The Enneagram at a Glance
The Enneagram. The trendiest of personality tests. You’ve probably heard of it. The rage around the enneagram is new – but the test itself and the principals that surround are rooted in ancient history.
The enneagram is a personality test that categorizes most personality types into nine different numbers. Unlike most personality tests though, it accounts for so many details that, at least in theory, your number never changes.
At Proof, this sort of insight to ourselves and each other is extremely valuable. As a small, close-knit team, we know that understanding how other people work – as well as ourselves – is essential. We took the test ourselves and it only further reenforced what we knew about each other, and opened our eyes to new, more effective ways to work together. Here’s what you need to know about the Enneagram:
Nine Types of the Enneagram
There are 9 types on the Enneagram circle. With 9 at the top, then 1-8 around clock-wise, each type is unique, with innate strengths and weaknesses. No number is superior, but each number offers a distinct perspective. Each number has several characteristics, but what makes this personality test different from the others is the belief that your personality traits can be attributed to a core fear and core desire – which are the primary motivators for you, in your life. Let’s look at each number – as described by the Enneagram Institute’s website.
1 – THE REFORMER (Our Senior Brand Designer, Alexa is a 1)
- The Rational, Idealistic Type: Principled, Purposeful, Self-Controlled, and Perfectionistic
- Core Fear: Of being corrupt/evil, defective
- Core Desire: To be good, to have integrity, to be balanced
2 – THE HELPER (Our Senior Brand Designer, Nick and our Business Development Director, Patrick are both 2s)
- The Caring, Interpersonal Type: Demonstrative, Generous, People-Pleasing, and Possessive
- Core Fear: Of being unwanted, unworthy of being loved
- Core Desire: To feel love
3 – THE ACHIEVER
- The Success-Oriented, Pragmatic Type: Adaptive, Excelling, Driven, and Image-Conscious
- Core Fear: Of being worthless
- Core Desire: To feel valuable and worthwhile
4 – THE INDIVIDUALIST (I’m a 4)
- The Sensitive, Withdrawn Type: Expressive, Dramatic, Self-Absorbed, and Temperamental
- Core Fear: That they have no identity or personal significance
- Core Desire: To find themselves and their significance (to create an identity)
5 – THE INVESTIGATOR
- The Intense, Cerebral Type: Perceptive, Innovative, Secretive, and Isolated
- Core Fear: To be capable and competent
- Core Desire: Being useless, helpless, or incapable
6 – THE LOYALIST
- The Committed, Security-Oriented Type: Engaging, Responsible, Anxious, and Suspicious
- Core Fear: Of being without support and guidance
- Core Desire: The have security and support
7 – THE ENTHUSIAST (Our Brand Designer Kristin is at 7)
- The Busy, Fun-Loving Type: Spontaneous, Versatile, Distractible, and Scattered
- Core Fear: Of being in deprived and in pain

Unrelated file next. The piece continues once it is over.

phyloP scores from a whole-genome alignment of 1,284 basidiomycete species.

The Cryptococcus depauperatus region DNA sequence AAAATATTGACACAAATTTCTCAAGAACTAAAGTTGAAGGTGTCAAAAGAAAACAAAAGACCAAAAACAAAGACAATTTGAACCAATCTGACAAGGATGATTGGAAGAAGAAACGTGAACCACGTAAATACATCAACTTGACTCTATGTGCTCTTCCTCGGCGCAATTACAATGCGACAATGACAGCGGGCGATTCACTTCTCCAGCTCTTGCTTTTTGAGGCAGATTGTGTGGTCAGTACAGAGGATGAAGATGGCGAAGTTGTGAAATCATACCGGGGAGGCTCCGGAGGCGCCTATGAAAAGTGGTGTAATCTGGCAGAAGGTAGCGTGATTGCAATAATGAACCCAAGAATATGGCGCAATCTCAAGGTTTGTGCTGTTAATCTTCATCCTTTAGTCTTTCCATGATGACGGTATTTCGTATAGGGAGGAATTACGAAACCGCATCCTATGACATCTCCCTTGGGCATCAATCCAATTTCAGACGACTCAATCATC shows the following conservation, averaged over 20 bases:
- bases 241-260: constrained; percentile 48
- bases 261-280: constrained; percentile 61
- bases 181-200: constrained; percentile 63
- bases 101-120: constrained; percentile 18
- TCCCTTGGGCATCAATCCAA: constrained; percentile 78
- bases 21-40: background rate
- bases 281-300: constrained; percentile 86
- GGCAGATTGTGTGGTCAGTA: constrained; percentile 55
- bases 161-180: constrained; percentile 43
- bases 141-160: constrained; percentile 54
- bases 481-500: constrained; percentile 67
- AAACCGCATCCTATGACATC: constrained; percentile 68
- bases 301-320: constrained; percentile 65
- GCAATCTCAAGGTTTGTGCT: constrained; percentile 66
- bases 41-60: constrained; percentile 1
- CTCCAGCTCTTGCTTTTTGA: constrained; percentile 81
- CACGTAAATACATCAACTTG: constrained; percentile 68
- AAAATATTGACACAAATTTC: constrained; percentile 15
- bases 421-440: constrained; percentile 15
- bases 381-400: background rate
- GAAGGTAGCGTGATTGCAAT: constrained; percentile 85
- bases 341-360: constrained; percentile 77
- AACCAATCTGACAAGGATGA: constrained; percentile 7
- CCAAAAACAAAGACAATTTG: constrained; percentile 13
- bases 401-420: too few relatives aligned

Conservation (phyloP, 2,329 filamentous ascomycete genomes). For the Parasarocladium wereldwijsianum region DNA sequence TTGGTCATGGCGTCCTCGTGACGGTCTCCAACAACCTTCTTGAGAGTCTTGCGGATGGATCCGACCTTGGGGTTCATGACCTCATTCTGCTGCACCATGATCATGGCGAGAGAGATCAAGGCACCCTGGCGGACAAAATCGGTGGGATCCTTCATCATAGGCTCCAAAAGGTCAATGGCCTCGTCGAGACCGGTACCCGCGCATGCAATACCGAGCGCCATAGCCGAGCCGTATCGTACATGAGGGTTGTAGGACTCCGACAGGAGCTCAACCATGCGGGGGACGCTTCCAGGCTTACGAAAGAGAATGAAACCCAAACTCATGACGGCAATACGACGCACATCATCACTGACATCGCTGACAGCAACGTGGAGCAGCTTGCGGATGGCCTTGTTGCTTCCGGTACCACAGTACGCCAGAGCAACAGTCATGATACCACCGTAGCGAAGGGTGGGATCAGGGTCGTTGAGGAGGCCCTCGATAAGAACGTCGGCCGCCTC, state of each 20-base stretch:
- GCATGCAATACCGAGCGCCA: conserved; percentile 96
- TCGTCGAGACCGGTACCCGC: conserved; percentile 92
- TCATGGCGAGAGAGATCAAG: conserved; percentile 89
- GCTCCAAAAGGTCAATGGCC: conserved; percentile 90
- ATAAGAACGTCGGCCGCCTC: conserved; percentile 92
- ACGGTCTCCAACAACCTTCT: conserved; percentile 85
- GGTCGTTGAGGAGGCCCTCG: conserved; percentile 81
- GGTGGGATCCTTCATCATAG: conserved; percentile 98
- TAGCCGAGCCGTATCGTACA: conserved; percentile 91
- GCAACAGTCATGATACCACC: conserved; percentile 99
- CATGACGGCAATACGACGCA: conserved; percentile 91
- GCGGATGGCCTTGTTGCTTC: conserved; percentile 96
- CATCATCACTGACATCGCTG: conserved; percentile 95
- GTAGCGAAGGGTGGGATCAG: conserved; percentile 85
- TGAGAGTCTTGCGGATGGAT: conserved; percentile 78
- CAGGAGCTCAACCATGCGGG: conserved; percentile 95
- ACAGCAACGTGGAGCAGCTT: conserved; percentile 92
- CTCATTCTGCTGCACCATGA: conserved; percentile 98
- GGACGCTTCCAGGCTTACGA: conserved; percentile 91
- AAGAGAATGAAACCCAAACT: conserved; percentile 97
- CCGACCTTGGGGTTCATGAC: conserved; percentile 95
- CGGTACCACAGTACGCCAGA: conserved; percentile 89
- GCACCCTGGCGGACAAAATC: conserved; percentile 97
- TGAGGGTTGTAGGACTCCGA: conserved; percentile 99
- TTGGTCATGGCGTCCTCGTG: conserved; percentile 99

- Core Desire: To be satisfied and content—to have their needs fulfilled
8 – THE CHALLENGER (Our Founder, Matt and our Account Director, Amara are both 8s)
- The Powerful, Dominating Type: Self-Confident, Decisive, Willful, and Confrontational
- Core Fear: Of being harmed or controlled by others
- Core Desire: To protect themselves (to be in control of their own life and destiny)
9 – THE PEACEMAKER
- The Easygoing, Self-Effacing Type: Receptive, Reassuring, Agreeable, and Complacent
- Core Fear: Of loss or separation
- Core Desire: To have inner stability “peace of mind”
By these descriptions, you may already know what type you are. But for the most part, people are a little bit of each number, which can make the “typing” process difficult. You can take the free enneagram test here.
The numbers on the circle can also be broken into 3 “centers.” These centers are called point to how each number makes decisions. Types 2, 3, and 4 are in the heart center – meaning they are more likely to make big decisions with their heart, taking emotions heavily into account. Types 5, 6, and 7 are in the thinking center. They are more likely to make decisions based on logic and fact. Types 8, 9, and 1 are in the instinct center. Their decision-making is rooted in “gut-checks” or their immediate instinct.
Using the Enneagram as a Tool
The Enneagram is not meant to box someone in, or wholly explain why someone is the way they are; but it can definitely be a tool for compassion, collaboration, and better conversations. It’s a beautiful reminder that we all approach situations differently – with different expectations, understandings, and vantage points. This can be a healthier place to begin work relationships – than relying on assumptions. A week rarely passes with us mentioning the enneagram in our office. It anchors us to better understand each other or to better approach tough conversations, as well as positive reinforcement. It’s a tool that keeps us kind and hard-working, and that’s something that’s always worth a second look.
Stay tuned for more blogs about the Enneagram and how we apply it to our day-to-day.